Oil futures rise with steep decline in inventories
NEW YORK — Oil futures rose yesterday after the government reported larger-than-expected declines in crude and heating oil inventories.
The Energy Department's Energy Information Administration said oil inventories fell by 3.3 million barrels last week, more than double the 1.3 million-barrel decline analysts expected. Inventories of distillates, which include heating oil and diesel fuel, fell by 2.8 million barrels, much more than the expected drop of 800,000 barrels.
Crude and heating oil supplies have declined more than expected for several weeks running, exacerbating a perception that supplies may be inadequate to meet winter demand.
Oil prices also rose on news of the assassination of Pakistani opposition leader Benazir Bhutto and a vow by opposition politician Nawaz Sharif to boycott parliamentary elections next month, which raised concerns about geopolitical stability. Sharif also demanded that President Pervez Musharraf resign immediately.
Earlier in the week, oil prices rose when attacks by Turkish forces on Kurdish rebels in northern Iraq raised concerns about Iraqi oil supplies.
UNITED CANCELS 168 MORE FLIGHTS
DENVER — United Airlines, hit hard by weekend storms in the Midwest, canceled dozens more flights yesterday as the second storm since Christmas threatened to pile 20 inches of new snow on Colorado.
Up to 8 inches of new snow was expected in Denver, which set a record for its snowiest Christmas with the nearly 8 inches that fell Tuesday.
United canceled 168 flights nationwide yesterday mostly because of the weather in Denver, its second-largest hub, to help prevent planes from being stranded there. That's about 5 percent of the airline's daily schedule.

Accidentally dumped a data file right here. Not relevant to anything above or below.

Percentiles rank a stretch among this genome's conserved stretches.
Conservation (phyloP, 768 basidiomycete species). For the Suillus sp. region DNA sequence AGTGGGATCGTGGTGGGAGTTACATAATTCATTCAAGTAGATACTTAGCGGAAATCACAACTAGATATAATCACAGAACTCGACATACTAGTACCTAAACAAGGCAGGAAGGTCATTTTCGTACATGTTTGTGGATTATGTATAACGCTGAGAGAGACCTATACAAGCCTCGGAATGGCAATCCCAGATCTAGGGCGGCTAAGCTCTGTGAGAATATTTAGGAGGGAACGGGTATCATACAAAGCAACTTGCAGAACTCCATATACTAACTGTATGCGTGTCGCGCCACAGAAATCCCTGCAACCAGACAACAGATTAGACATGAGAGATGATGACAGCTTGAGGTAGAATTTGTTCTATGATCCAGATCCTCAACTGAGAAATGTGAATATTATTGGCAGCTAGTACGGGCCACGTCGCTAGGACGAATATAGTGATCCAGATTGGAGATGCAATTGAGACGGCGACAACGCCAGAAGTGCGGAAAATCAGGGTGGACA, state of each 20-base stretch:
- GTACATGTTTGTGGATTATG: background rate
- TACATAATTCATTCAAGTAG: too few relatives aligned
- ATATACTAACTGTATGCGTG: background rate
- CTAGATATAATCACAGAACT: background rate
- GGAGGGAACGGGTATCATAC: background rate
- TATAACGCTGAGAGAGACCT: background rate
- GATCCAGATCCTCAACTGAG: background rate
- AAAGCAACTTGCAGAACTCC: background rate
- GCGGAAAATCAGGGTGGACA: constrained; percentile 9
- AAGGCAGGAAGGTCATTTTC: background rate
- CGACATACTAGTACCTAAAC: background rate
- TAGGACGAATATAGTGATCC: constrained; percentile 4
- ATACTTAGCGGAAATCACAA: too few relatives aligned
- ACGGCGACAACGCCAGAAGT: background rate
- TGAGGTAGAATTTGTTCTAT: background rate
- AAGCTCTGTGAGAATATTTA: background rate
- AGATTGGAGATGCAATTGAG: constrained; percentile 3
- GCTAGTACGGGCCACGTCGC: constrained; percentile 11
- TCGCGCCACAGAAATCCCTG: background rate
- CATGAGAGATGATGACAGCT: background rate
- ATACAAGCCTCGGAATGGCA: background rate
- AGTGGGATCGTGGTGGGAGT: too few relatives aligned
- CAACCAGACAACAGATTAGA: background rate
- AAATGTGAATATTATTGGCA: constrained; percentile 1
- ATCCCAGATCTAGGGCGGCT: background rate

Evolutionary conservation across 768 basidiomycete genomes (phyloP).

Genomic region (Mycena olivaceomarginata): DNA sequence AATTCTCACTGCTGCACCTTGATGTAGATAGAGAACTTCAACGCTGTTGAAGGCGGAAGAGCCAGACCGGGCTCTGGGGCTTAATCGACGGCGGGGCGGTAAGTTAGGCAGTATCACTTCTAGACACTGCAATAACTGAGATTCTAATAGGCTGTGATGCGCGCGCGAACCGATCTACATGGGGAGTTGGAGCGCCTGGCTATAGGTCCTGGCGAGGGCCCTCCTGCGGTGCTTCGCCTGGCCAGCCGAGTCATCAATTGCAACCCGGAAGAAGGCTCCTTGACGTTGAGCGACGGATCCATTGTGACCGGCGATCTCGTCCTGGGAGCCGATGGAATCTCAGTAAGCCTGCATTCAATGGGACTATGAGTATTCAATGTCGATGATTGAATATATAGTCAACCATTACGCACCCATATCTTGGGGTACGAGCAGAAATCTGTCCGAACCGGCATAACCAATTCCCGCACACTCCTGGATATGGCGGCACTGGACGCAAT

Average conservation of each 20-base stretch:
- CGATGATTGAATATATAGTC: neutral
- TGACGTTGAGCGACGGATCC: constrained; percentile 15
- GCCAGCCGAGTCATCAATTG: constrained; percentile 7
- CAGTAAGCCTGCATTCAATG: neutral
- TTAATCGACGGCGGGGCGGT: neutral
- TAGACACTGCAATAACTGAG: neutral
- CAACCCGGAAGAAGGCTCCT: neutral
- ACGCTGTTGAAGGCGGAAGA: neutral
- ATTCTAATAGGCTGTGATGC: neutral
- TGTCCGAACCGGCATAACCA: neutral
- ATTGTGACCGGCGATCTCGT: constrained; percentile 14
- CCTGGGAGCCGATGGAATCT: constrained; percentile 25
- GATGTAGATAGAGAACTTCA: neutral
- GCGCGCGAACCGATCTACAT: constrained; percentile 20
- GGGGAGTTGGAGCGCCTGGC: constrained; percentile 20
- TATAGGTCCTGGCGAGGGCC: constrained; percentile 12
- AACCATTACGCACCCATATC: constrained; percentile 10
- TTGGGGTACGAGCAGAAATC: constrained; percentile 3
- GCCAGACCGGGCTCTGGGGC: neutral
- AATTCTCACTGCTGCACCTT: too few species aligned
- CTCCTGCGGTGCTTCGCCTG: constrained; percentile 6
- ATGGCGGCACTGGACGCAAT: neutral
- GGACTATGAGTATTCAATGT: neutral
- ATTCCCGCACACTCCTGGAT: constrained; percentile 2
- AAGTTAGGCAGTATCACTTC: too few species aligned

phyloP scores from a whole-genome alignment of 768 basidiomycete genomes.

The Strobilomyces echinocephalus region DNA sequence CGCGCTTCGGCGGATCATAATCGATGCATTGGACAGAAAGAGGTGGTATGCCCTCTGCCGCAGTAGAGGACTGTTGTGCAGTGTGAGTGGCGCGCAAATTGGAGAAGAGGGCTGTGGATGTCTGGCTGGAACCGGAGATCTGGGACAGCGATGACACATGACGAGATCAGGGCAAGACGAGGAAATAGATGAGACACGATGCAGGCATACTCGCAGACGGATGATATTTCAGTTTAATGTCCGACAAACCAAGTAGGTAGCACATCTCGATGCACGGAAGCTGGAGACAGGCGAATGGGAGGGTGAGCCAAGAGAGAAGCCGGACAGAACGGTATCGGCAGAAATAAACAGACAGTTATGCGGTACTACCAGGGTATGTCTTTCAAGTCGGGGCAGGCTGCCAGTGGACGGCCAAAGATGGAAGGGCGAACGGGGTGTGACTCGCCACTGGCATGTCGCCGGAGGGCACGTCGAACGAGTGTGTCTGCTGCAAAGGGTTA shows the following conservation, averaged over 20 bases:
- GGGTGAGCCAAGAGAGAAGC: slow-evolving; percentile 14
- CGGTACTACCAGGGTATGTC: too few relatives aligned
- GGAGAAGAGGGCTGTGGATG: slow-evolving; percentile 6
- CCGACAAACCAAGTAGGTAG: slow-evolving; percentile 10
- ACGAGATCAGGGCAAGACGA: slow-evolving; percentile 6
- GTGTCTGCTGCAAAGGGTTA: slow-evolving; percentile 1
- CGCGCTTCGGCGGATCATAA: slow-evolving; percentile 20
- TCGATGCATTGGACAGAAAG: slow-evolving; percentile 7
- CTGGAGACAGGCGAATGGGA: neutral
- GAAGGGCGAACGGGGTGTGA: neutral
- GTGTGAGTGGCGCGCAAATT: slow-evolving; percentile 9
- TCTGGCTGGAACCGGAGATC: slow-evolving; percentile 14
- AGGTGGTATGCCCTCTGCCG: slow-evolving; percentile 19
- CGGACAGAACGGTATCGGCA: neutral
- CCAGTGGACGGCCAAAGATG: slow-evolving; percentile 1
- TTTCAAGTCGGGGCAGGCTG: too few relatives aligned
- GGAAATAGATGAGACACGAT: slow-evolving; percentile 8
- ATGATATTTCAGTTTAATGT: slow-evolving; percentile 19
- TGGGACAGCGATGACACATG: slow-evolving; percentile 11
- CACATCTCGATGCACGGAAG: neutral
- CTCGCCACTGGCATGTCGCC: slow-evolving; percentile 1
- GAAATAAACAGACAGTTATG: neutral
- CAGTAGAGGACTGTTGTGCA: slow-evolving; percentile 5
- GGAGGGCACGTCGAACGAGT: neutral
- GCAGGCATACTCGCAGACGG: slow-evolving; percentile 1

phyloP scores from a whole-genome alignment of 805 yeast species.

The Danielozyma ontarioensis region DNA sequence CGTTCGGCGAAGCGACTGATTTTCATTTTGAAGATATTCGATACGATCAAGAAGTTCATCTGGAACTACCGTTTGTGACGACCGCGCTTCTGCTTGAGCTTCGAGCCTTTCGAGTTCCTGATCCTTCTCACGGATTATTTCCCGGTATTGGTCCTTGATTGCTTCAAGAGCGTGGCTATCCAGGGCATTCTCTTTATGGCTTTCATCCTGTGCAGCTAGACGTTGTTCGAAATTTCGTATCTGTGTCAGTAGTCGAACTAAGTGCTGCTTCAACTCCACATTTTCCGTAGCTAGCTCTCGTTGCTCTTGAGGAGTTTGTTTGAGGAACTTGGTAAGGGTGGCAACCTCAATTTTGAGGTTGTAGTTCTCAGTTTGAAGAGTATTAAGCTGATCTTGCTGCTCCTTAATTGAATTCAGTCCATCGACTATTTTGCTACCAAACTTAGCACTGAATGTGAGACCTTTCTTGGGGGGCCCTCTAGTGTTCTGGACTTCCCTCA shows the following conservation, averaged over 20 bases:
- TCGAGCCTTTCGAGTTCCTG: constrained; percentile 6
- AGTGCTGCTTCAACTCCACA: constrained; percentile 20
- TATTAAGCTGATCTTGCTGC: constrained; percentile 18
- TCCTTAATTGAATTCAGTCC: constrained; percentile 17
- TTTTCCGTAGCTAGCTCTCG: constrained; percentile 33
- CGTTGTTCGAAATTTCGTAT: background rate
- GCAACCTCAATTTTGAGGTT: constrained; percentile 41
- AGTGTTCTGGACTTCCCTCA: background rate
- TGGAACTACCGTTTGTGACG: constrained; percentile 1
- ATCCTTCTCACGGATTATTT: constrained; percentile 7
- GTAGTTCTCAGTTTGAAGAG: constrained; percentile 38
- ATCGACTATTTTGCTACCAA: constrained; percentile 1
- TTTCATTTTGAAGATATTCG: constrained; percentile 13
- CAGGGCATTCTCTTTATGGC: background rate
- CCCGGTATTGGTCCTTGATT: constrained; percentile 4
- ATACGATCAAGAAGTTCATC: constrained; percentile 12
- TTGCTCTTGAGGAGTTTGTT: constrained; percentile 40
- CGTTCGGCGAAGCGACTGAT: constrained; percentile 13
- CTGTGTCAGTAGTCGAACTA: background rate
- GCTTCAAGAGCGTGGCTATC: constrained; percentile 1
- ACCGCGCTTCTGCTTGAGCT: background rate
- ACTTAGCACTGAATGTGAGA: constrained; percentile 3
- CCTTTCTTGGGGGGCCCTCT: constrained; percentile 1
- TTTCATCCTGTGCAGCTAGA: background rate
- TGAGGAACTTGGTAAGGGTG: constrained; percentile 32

It marked the fourth straight day that United had canceled flights. The Chicago-based carrier grounded 121 flights Wednesday as it moved crews to deal with schedules disrupted days earlier when bad weather hit O'Hare International Airport. A United spokeswoman said the airline had recovered from those delays before the storm moved into Colorado.
INSURANCE PAYOUT DOUBLES THIS YEAR
BERLIN — Losses to insurers from natural disasters nearly doubled this year to just below $30 billion globally after an unusually quiet 2006, a leading reinsurer said yesterday, from winter storms in Europe, flooding in Britain and wildfires in the U.S.
Munich Re warned that climate change could mean a growing number of weather-related catastrophes in coming years.
While losses soared in 2007, the figure was far short of the $99 billion Munich Re recorded in 2005 — when Hurricane Katrina slammed into New Orleans.
The world's second-largest reinsurer put total economic losses this year — which include losses not covered by insurance — from natural disasters at $75 billion — a 50 percent increase from last year's $50 billion, but below $220 billion in 2005.
SALLIE MAE STOCK SALE RAISES DOUBTS
WASHINGTON — Sallie Mae's planned $2.5 billion stock sale doesn't answer all of Wall Street's questions about the struggling student lender's future.
While some analysts see the company's financing woes as a short-term problem, others highlight serious concerns about the Reston, Va., company, such as soaring loan defaults and a potential cut in its credit ratings.
Sallie Mae, formally known as SLM Corp., earlier this month lowered its earnings forecast for next year by more than 13 percent, blaming a new law that trims federal subsidies and the need to conserve cash to offset bad student loans. Then, CEO Albert Lord held a contentious conference call last week in which he dismissed several analysts' questions and ended the call with an expletive.
These developments only compounded pressure on the company's stock price, which has fallen steadily since July, when a group of investors who eventually backed out of buying Sallie Mae for $25 billion first indicated the deal could be in trouble.
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